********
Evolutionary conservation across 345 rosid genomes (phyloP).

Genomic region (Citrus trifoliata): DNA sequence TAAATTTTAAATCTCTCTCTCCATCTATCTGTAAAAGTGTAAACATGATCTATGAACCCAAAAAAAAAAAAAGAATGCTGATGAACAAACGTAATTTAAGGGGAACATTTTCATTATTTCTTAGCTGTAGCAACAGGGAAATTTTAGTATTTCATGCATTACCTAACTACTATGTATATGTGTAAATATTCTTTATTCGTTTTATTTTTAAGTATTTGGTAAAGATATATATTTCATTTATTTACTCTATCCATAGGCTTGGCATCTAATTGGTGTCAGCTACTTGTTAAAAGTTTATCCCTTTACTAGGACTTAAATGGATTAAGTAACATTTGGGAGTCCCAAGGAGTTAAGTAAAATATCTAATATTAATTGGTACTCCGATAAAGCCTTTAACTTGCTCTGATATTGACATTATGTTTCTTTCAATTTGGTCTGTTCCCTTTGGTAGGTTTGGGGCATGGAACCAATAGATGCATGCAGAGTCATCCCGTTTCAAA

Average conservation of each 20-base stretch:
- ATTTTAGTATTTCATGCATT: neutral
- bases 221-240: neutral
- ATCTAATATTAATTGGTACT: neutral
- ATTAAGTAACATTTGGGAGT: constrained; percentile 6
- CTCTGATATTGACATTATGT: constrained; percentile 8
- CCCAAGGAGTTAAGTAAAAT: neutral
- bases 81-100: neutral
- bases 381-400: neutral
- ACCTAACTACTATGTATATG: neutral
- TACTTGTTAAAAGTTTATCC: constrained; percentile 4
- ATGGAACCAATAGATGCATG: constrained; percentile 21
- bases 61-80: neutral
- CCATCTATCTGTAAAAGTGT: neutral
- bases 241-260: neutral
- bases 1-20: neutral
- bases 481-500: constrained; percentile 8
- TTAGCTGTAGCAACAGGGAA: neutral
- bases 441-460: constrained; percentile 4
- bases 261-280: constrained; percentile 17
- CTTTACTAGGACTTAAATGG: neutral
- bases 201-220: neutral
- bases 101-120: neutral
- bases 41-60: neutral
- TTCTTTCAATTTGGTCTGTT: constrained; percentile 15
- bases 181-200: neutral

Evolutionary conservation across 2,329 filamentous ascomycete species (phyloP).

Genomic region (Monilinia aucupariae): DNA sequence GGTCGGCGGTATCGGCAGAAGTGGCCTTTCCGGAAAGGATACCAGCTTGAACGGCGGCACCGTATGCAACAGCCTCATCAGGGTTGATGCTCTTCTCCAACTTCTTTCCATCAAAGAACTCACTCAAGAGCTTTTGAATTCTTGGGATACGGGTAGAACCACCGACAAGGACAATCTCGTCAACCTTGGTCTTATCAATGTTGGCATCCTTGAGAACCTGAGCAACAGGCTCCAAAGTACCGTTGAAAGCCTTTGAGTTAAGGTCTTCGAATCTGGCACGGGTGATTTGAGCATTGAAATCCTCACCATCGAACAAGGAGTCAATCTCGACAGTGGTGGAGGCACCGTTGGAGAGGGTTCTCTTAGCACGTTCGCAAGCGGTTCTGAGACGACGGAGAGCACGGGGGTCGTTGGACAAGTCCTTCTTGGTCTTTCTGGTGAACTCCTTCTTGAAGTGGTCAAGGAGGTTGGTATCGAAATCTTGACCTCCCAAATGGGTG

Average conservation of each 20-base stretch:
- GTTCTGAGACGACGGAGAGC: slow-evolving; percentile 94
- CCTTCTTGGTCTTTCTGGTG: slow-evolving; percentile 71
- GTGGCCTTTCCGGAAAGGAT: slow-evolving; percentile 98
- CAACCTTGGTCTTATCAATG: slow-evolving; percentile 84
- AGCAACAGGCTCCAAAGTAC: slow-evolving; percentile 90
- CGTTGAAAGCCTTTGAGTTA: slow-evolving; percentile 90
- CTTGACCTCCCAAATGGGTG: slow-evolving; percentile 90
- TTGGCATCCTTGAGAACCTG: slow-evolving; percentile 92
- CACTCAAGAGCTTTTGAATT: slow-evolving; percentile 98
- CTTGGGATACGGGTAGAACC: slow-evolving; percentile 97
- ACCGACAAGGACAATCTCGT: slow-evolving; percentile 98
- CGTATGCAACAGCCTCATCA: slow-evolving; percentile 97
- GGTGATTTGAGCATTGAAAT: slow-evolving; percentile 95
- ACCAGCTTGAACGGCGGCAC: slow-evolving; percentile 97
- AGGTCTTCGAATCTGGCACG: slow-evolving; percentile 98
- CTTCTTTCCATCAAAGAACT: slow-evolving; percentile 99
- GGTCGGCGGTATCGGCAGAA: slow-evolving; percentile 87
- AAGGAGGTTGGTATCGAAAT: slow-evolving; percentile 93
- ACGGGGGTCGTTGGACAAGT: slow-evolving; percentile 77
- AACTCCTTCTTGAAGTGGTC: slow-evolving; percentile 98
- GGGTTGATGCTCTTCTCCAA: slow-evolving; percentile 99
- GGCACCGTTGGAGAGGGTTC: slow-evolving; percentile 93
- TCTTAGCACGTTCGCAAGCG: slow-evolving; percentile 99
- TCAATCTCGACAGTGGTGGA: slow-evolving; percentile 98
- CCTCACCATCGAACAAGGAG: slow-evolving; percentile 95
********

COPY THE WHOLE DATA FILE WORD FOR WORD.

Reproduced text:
Evolutionary conservation across 345 rosid genomes (phyloP).

Genomic region (Citrus trifoliata): DNA sequence TAAATTTTAAATCTCTCTCTCCATCTATCTGTAAAAGTGTAAACATGATCTATGAACCCAAAAAAAAAAAAAGAATGCTGATGAACAAACGTAATTTAAGGGGAACATTTTCATTATTTCTTAGCTGTAGCAACAGGGAAATTTTAGTATTTCATGCATTACCTAACTACTATGTATATGTGTAAATATTCTTTATTCGTTTTATTTTTAAGTATTTGGTAAAGATATATATTTCATTTATTTACTCTATCCATAGGCTTGGCATCTAATTGGTGTCAGCTACTTGTTAAAAGTTTATCCCTTTACTAGGACTTAAATGGATTAAGTAACATTTGGGAGTCCCAAGGAGTTAAGTAAAATATCTAATATTAATTGGTACTCCGATAAAGCCTTTAACTTGCTCTGATATTGACATTATGTTTCTTTCAATTTGGTCTGTTCCCTTTGGTAGGTTTGGGGCATGGAACCAATAGATGCATGCAGAGTCATCCCGTTTCAAA

Average conservation of each 20-base stretch:
- ATTTTAGTATTTCATGCATT: neutral
- bases 221-240: neutral
- ATCTAATATTAATTGGTACT: neutral
- ATTAAGTAACATTTGGGAGT: constrained; percentile 6
- CTCTGATATTGACATTATGT: constrained; percentile 8
- CCCAAGGAGTTAAGTAAAAT: neutral
- bases 81-100: neutral
- bases 381-400: neutral
- ACCTAACTACTATGTATATG: neutral
- TACTTGTTAAAAGTTTATCC: constrained; percentile 4
- ATGGAACCAATAGATGCATG: constrained; percentile 21
- bases 61-80: neutral
- CCATCTATCTGTAAAAGTGT: neutral
- bases 241-260: neutral
- bases 1-20: neutral
- bases 481-500: constrained; percentile 8
- TTAGCTGTAGCAACAGGGAA: neutral
- bases 441-460: constrained; percentile 4
- bases 261-280: constrained; percentile 17
- CTTTACTAGGACTTAAATGG: neutral
- bases 201-220: neutral
- bases 101-120: neutral
- bases 41-60: neutral
- TTCTTTCAATTTGGTCTGTT: constrained; percentile 15
- bases 181-200: neutral

Evolutionary conservation across 2,329 filamentous ascomycete species (phyloP).

Genomic region (Monilinia aucupariae): DNA sequence GGTCGGCGGTATCGGCAGAAGTGGCCTTTCCGGAAAGGATACCAGCTTGAACGGCGGCACCGTATGCAACAGCCTCATCAGGGTTGATGCTCTTCTCCAACTTCTTTCCATCAAAGAACTCACTCAAGAGCTTTTGAATTCTTGGGATACGGGTAGAACCACCGACAAGGACAATCTCGTCAACCTTGGTCTTATCAATGTTGGCATCCTTGAGAACCTGAGCAACAGGCTCCAAAGTACCGTTGAAAGCCTTTGAGTTAAGGTCTTCGAATCTGGCACGGGTGATTTGAGCATTGAAATCCTCACCATCGAACAAGGAGTCAATCTCGACAGTGGTGGAGGCACCGTTGGAGAGGGTTCTCTTAGCACGTTCGCAAGCGGTTCTGAGACGACGGAGAGCACGGGGGTCGTTGGACAAGTCCTTCTTGGTCTTTCTGGTGAACTCCTTCTTGAAGTGGTCAAGGAGGTTGGTATCGAAATCTTGACCTCCCAAATGGGTG

Average conservation of each 20-base stretch:
- GTTCTGAGACGACGGAGAGC: slow-evolving; percentile 94
- CCTTCTTGGTCTTTCTGGTG: slow-evolving; percentile 71
- GTGGCCTTTCCGGAAAGGAT: slow-evolving; percentile 98
- CAACCTTGGTCTTATCAATG: slow-evolving; percentile 84
- AGCAACAGGCTCCAAAGTAC: slow-evolving; percentile 90
- CGTTGAAAGCCTTTGAGTTA: slow-evolving; percentile 90
- CTTGACCTCCCAAATGGGTG: slow-evolving; percentile 90
- TTGGCATCCTTGAGAACCTG: slow-evolving; percentile 92
- CACTCAAGAGCTTTTGAATT: slow-evolving; percentile 98
- CTTGGGATACGGGTAGAACC: slow-evolving; percentile 97
- ACCGACAAGGACAATCTCGT: slow-evolving; percentile 98
- CGTATGCAACAGCCTCATCA: slow-evolving; percentile 97
- GGTGATTTGAGCATTGAAAT: slow-evolving; percentile 95
- ACCAGCTTGAACGGCGGCAC: slow-evolving; percentile 97
- AGGTCTTCGAATCTGGCACG: slow-evolving; percentile 98
- CTTCTTTCCATCAAAGAACT: slow-evolving; percentile 99
- GGTCGGCGGTATCGGCAGAA: slow-evolving; percentile 87
- AAGGAGGTTGGTATCGAAAT: slow-evolving; percentile 93
- ACGGGGGTCGTTGGACAAGT: slow-evolving; percentile 77
- AACTCCTTCTTGAAGTGGTC: slow-evolving; percentile 98
- GGGTTGATGCTCTTCTCCAA: slow-evolving; percentile 99
- GGCACCGTTGGAGAGGGTTC: slow-evolving; percentile 93
- TCTTAGCACGTTCGCAAGCG: slow-evolving; percentile 99
- TCAATCTCGACAGTGGTGGA: slow-evolving; percentile 98
- CCTCACCATCGAACAAGGAG: slow-evolving; percentile 95